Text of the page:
Madani's wife also confirmed that relatives had been threatened by security forces in Cairo. Although she had given her consent for a second autopsy, she said that the relatives told her that they felt compelled to accept the body and bury it. She also said that the family was pressured to remain silent about her husband's death in custody. One week after the burial, Madani's wife travelled to Mata`na. She said that SSI had notified the family in the village that she was on her way, and warned them that "if anything happens, the ceiling will fall on your heads." She added:

There were about twenty soldiers at the house when I arrived. The family said that this was because of me. I was scared that they might take me, and I hid once I got inside. There was heavy security. We were not allowed to go to the grave. Abdel Harith's brothers had been turned away several times. I stayed for one week and then I left. Until now, I have not seen the grave.69

The Madani family remained under the scrutiny and pressure of security forces. Human Rights Watch representatives first visited Mata`na on June 23, 1994. After the delegation departed, security forces arrived in the small village, creating an atmosphere of intimidation. First, three SSI officers -- one of them reportedly a general -- arrived in a white car. They were followed by a detachment of fifteen to twenty policemen. The next day, "there were seven or eight of them, four in plainclothes wearing sunglasses, in addition to ten mukhbireen70 not from our village," one resident later reported to Human Rights Watch. (The use of non-local mukhbireen only added to the tense atmosphere.)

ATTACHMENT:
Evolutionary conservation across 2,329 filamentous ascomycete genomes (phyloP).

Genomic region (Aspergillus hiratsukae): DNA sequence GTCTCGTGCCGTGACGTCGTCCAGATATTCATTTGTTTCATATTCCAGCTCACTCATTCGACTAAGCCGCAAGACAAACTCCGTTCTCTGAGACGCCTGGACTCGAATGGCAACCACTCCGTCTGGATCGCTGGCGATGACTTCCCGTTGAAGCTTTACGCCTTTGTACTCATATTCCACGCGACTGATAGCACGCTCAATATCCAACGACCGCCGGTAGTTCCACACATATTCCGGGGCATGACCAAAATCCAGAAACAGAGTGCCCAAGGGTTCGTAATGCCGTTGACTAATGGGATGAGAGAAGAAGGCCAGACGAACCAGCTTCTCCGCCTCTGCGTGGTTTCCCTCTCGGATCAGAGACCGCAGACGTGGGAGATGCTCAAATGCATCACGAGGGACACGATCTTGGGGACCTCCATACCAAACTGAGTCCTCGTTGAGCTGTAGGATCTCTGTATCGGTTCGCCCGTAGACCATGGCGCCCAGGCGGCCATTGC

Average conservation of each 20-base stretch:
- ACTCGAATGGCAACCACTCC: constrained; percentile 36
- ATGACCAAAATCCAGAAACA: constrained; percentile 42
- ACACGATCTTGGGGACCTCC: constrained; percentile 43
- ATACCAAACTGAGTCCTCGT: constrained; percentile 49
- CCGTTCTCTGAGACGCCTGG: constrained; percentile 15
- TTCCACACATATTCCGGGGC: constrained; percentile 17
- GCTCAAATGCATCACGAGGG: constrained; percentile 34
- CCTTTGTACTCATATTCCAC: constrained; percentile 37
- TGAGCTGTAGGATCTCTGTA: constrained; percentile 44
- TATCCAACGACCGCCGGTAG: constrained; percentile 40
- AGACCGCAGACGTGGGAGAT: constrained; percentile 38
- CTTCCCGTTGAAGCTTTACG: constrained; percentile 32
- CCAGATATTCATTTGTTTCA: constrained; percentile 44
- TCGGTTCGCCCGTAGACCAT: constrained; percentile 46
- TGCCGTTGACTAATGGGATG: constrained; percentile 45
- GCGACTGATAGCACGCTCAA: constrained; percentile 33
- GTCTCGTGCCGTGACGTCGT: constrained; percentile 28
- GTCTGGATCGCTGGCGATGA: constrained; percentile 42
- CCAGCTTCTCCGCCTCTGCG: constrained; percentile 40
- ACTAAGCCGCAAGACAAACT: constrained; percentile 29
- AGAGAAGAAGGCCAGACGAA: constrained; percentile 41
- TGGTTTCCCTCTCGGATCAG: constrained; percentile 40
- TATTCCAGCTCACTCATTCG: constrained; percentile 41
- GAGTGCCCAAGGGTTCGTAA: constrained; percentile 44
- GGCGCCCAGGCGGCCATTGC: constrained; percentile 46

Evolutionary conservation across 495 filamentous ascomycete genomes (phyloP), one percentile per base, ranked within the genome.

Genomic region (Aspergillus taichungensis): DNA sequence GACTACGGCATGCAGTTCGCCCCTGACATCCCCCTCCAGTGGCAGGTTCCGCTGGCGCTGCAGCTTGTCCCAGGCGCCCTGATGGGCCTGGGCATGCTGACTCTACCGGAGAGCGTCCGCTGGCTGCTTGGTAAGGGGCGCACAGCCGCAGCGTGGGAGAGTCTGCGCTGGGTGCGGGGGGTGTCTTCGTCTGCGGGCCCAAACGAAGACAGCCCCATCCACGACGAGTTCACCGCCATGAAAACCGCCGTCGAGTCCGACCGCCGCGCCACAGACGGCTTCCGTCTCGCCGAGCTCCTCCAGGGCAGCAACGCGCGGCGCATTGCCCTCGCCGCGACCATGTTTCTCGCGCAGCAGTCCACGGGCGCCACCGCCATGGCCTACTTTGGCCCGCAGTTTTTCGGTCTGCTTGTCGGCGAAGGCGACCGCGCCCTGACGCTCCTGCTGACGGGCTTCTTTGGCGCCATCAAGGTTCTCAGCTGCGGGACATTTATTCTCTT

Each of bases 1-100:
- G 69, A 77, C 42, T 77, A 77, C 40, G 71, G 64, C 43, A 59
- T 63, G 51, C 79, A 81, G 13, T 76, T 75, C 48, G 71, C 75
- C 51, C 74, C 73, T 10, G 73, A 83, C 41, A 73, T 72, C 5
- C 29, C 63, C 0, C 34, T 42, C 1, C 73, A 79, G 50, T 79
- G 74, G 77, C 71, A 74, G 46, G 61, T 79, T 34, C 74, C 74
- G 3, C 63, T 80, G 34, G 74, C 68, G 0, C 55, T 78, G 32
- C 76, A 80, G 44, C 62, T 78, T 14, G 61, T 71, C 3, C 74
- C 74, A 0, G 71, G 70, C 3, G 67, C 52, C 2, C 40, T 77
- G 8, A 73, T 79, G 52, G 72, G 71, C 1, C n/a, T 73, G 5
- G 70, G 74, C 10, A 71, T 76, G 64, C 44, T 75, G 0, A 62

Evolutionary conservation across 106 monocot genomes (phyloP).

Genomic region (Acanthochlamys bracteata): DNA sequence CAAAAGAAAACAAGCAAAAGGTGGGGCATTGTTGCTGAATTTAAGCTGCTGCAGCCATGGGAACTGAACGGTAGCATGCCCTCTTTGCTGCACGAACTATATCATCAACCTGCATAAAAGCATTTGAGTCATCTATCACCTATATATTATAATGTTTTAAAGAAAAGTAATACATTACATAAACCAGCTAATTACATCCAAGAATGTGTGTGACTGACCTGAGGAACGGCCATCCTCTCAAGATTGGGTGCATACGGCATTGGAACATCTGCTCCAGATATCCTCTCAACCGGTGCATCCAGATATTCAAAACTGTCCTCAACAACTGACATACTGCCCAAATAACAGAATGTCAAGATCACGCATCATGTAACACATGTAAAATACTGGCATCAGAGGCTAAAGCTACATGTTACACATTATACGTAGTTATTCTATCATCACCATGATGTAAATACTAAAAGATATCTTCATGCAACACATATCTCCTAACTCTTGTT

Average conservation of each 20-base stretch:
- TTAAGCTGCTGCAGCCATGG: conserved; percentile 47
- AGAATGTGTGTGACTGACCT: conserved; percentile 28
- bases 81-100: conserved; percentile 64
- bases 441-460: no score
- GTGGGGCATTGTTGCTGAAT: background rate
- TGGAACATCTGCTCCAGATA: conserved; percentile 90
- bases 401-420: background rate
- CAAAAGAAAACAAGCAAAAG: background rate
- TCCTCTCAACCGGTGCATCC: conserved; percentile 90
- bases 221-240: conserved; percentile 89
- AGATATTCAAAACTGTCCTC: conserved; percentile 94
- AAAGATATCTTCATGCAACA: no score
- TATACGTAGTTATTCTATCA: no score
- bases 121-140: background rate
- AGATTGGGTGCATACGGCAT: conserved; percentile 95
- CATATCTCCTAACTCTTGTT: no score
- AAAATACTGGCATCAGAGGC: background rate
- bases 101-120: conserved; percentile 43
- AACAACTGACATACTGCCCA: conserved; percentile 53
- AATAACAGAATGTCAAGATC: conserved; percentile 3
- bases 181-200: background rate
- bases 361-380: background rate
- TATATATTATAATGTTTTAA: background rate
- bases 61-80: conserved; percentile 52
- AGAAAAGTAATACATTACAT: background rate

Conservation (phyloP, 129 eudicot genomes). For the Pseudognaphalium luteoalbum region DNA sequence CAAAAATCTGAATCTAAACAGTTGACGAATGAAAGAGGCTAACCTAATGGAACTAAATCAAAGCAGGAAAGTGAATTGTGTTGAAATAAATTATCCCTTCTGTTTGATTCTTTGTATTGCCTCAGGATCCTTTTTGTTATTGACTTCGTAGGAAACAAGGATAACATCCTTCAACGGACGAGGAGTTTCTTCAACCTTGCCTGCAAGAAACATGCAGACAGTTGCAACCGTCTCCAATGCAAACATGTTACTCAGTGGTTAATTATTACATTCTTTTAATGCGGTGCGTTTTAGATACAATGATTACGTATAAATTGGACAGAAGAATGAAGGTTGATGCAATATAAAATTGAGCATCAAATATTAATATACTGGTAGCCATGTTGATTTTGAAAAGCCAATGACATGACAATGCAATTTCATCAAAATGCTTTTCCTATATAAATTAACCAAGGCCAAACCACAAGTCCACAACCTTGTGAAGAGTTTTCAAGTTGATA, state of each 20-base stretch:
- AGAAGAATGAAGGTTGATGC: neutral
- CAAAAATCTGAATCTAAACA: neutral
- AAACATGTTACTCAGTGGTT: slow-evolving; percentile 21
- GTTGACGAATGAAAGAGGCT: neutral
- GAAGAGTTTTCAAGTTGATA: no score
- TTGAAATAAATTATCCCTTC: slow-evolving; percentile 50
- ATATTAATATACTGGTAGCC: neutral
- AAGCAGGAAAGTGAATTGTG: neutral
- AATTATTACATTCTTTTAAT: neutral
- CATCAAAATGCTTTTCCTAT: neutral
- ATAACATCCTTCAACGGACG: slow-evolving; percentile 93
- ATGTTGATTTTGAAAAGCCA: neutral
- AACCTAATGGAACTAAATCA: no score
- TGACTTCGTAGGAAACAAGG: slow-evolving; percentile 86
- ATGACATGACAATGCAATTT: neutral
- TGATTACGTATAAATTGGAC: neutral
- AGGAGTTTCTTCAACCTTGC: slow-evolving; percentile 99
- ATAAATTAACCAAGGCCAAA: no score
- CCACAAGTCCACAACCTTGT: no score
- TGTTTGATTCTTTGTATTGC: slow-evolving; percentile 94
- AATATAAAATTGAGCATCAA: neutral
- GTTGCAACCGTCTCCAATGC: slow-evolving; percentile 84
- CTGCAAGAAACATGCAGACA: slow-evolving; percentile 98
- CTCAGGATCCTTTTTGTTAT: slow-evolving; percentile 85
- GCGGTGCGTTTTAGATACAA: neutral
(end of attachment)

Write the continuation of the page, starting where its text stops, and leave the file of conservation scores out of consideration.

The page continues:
Human Rights Watch also learned that mukhbireen visited Abdel Harith Madani's forty-year-old brother Bakri. They cautioned Bakri Madani that -- for his own interest and in the interest of the village -- he should refrain from speaking to Human Rights Watch representatives, and also revealed that security forces were monitoring the delegation'smovements in Upper Egypt. "It was intended as a piece of friendly advice, and to prove to Bakri that they know everything about you," a resident told Human Rights Watch representatives on a return visit to the village. He added that Bakri Madani was placed under surveillance. "After you left, mukhbireen started following Bakri," he said. Madani reportedly felt pressured not only from security forces but also from his own neighbors, who were justifiably frightened by the presence of security forces in the small village.